FARMINGTON — Ethan Stacy has been gone for nearly as long as he lived, but his death is still raw for his father and for the officers who investigated his brutal death.
"This is a horrendous case that's had a profound impact on the men and women of our police department and our community of Layton — in fact, I think our state of Utah," Layton Police Chief Terry Keefe said Tuesday after the 4-year-old's stepfather admitted to the murder.
"We wanted to be here to make sure justice was done for Ethan."
The young boy with glasses and big, blue eyes died in May 2010 after enduring more than a week of abuse. Tuesday, Nathanael Warren Sloop, 35, pleaded guilty but mentally ill to aggravated murder, a capital offense, in Ethan's death.
"There is no excuse. ... I made mistakes and because of those mistakes, Ethan Stacy is no longer with us," Sloop said in court. "That boy died on my watch and I'm horribly sorry."
Sloop was immediately sentenced to 25 years to life in prison as part of a plea agreement that 2nd District Judge Glen Dawson said he felt was "appropriate." Sloop said the characterization of Ethan's death being caused by his "reckless indifference" was "exactly what I think I was guilty of."
Joe Stacy, the child's father, flew in from Virginia to watch Sloop take responsibility for his part in Ethan's death. But he was too traumatized to comment in court or to the media, Davis County Attorney Troy Rawlings said.
"He felt the need and desire and want to be here for his son, to represent his son and to do whatever he can for his son," Rawlings said. "He didn't feel he would be emotionally able to explain his thoughts. ... The trauma to him is such that it is driving his decision to be silent."
By agreeing to plead guilty, Sloop avoided a possible death sentence. But Rawlings emphasized that Sloop was pleading to the count as charged. In exchange for his plea, charges of obstruction of justice, intentionally inflicting serious injury on a child, desecration of a dead body and damaging a jail were dismissed.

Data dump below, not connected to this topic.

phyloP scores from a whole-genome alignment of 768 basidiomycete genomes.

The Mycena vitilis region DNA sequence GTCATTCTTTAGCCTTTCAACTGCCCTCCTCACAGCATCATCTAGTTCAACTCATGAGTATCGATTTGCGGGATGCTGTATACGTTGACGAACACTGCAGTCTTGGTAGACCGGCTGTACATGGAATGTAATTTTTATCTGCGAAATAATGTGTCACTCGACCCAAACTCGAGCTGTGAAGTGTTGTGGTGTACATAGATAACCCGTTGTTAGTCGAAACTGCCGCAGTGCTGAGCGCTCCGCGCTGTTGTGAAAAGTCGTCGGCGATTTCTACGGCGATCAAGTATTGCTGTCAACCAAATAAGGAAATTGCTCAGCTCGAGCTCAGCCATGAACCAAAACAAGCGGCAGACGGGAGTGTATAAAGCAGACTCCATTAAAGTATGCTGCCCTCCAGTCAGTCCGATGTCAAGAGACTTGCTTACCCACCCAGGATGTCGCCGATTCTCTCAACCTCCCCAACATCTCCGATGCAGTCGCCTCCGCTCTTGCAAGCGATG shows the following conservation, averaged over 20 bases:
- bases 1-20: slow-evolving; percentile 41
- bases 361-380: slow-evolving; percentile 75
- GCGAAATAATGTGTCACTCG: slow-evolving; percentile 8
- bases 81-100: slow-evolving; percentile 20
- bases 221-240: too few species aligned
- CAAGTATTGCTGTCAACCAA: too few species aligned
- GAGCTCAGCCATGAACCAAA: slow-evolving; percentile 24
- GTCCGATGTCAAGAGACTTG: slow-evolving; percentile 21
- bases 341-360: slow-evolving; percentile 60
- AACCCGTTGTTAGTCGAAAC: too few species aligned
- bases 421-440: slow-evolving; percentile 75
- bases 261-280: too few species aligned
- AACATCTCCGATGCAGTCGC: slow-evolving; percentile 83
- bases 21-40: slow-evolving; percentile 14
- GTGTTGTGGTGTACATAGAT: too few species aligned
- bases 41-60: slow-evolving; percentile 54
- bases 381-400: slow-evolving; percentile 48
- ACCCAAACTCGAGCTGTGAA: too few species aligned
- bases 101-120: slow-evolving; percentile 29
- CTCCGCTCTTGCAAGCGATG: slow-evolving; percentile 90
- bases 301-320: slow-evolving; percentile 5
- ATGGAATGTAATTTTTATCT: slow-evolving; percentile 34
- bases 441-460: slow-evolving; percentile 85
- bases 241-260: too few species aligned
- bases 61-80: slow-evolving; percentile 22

Ethan died in 2010, just days after he arrived in Utah from Virginia to spend the summer with his mother and Sloop, her then-fiancé, as part of a court-ordered custody agreement. Prosecutors said the child was severely abused, scalded, beaten, overmedicated and not given the medical care that he needed between April 29 and May 8.
Nathan and Stephanie Sloop got married on May 6, but left Ethan at home alone because they didn't want anyone to notice his bruises and swelling.
After Ethan died and was buried, Stephanie Sloop reported to police that her son had slipped away from their Layton apartment in the middle of the night. After searches were conducted, officers noticed inconsistencies in their stories and later located his body buried near Powder Mountain in Weber County.
The 4-year-old's body had been disfigured with a hammer and the shallow grave had been sprinkled with dog food. Ethan had been burned over 17 percent of his body.
Rawlings said that while "no one is excited" about Tuesday's plea deal, constitutional challenges to Shelby's Law — which allows prosecutors to bring capital murder charges against someone who kills a child under 14 by abuse — as well as Sloop's mental illness at the time of the killing complicated the case. He also cited questions about Ethan's cause of death, pointing to prior testimony from a medical examiner that the death was classified a homicide due to a combination of scalding injuries, drug toxicity and aspiration pneumonia and the difficulty of dividing the blame between Nathan and Stephanie Sloop, who has also been charged in the boy's death.